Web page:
FOR IMMEDIATE RELEASE March 13, 2012
Next Week is National Animal Poison Prevention Week!
Austin—The 50th anniversary of National Animal Poison Prevention Week is March 18–24. This will mark five decades of protecting pets. Poison prevention week aims to educate individuals on preventative measures so less pets and children get harmed. This week also aims to teach what to do if your pet does get accidentally poisoned. It is crucial to know what to do immediately if a situation arises.
Pet proofing your home is the best preventative measure to keep your furry friends safe. Here at TVMA we want to stress the importance of paying attention to what pets are getting into, even in a common household setting. Most people are unaware of what can actually poison and harm your pets.
“One of the best ways to prevent a possibly fatal accident is to make sure puppies and kittens are never left to roam the house unsupervised until they are out of the teething/chewing and mischievous stage,” said Dr. Lori Teller, DVM, DABVP, of Meyerland Animal Clinic in Houston. “Dogs and cats explore with their mouths which is often detrimental in a household setting. Plenty of dogs and cats have chewed there way into a backpack or briefcase rooting around for a piece of candy or leftover lunch so make sure those items are always out of reach as well as trash cans. Often dogs and cats can open low cabinets, so make sure those are secure as well.”
Dr. Teller also suggests pet proofing your house room by room as follows:
Kitchen (The most dangerous in the house according to Dr. Teller):
- Pets must avoid common foods like chocolate, coffee, grapes (raisins, currants), sugar-free candy containing xylitol (it causes liver failure), onions/garlic, table scraps (especially if fatty or contains bones that pets can choke on), compost, macadamia nuts, alcohol and unbaked dough.
- All household cleaners should be kept high where pets cannot reach them or secured in cabinets they cannot open.
- Do not keep birds in the kitchen if you cook with Teflon pots and pans, because if they overheat they emit toxic fumes that will kill the bird.
- Keep all medications (OTC and prescription), inhalers, vitamins etc., in out of reach places.
- NEVER treat your pet with human medication without prior approval from your veterinarian as some medications like acetaminophen and ibuprofen are EXTREMELY toxic to pets.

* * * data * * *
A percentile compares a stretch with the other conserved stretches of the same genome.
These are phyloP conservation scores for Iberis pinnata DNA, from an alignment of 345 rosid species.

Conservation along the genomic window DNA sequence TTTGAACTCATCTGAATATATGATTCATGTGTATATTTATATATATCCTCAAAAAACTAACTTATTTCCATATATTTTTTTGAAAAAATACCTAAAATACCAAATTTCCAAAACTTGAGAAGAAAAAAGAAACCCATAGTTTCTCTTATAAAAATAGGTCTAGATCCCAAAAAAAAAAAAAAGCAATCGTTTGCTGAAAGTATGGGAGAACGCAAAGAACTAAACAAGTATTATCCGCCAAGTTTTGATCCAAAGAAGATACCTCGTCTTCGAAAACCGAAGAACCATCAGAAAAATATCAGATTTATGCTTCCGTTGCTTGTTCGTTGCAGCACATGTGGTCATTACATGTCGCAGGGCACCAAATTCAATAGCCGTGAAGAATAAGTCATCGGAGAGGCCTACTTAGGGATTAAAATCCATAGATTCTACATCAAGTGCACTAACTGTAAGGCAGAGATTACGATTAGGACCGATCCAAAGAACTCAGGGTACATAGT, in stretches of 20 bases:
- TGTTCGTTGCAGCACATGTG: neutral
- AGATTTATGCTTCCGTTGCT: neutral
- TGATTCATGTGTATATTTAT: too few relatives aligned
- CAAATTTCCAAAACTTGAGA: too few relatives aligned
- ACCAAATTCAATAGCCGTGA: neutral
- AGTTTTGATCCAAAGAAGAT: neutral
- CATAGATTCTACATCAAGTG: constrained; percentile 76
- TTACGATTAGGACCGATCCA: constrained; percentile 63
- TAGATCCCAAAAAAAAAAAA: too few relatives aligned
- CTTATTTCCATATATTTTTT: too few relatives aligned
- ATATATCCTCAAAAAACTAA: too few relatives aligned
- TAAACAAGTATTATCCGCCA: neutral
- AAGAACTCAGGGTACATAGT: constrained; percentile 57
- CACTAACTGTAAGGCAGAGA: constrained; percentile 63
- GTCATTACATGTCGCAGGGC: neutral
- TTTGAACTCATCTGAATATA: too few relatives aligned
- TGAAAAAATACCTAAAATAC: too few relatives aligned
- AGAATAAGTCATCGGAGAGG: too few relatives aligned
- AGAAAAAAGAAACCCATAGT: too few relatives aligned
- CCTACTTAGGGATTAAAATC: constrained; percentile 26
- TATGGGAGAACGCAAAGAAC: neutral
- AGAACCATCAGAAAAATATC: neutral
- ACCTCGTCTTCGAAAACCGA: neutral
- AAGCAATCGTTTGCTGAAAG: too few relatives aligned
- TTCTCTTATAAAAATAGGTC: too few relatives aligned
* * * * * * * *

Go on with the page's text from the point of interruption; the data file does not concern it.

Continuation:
- Always keep the toilet bowl lid closed, especially if you are using automatic bowl cleaners.
- Make sure your medication and your pet’s medication do not get mixed up. (This happens more often than you might think.)
- Many plants are poisonous. Some examples are lilies (especially important with Easter coming up!), Sago palms, Lily of the Valley, tulip bulbs, daffodils, cyclamen, kalanchoe and autumn crocus.
- Spare change is also toxic. Pennies contain zinc, which can cause many problems including gastrointestinal symptoms, hemolytic anemia (pale gums, lethargy, weakness), and possibly even organ failure and death.
- Home fragrance products are also very toxic—especially liquid potpourri.
- Secondhand smoke can lead to leukemia and lymphoma and cigarette butts can cause nicotine poisoning.
- Batteries are toxic, including small ones within iPods, phones and gaming devices.
- Fabric softener sheets are toxic if chewed or eaten.
- Mothballs are poisonous.
- Rodenticides and insecticides are fatal and designed to encourage ingestion, so don’t leave those where a pet can eat them.
- Antifreeze, brake fluid and windshield wiper fluid are fatal.
- Gorilla glue is toxic.
- Fertilizers and plant foods are toxic (bone or blood meal).
- Snail bait causes neurologic symptoms and death.
- Cocoa mulch is toxic.
- Citronella candles, fly baits and swimming pool supplies are also toxic.
- Keep pets out of the yard until all sprayed-on herbicides have dried.
- Oleander, a common outdoor plant is toxic.
The best thing an owner can do if suspicious of toxin exposure is to call their veterinarian ASAP. If you know what your pet got into, save the package or label, so the veterinarian will know what ingredients are in the product and in what quantity. If possible, try to quantify the amount your pet consumed (full bar of baking chocolate, 1/2 bottle of Advil, etc). Some toxins require vomiting to be induced, and in other cases that’s contradicted. Owners can also contact the Pet Poison Helpline at 1/800-213-6680 or ASPCA Animal Poison Control at 1/888-426-4435 for more information as well.
Founded in 1903, the Texas Veterinary Medical Association is a professional association composed of more than 3,700 veterinarians committed to protecting public health, promoting high educational, ethical and moral standards within the veterinary profession, and educating the public about animal health and its relationship to human health. For more information, call 512/452-4224 or visit tvma.org.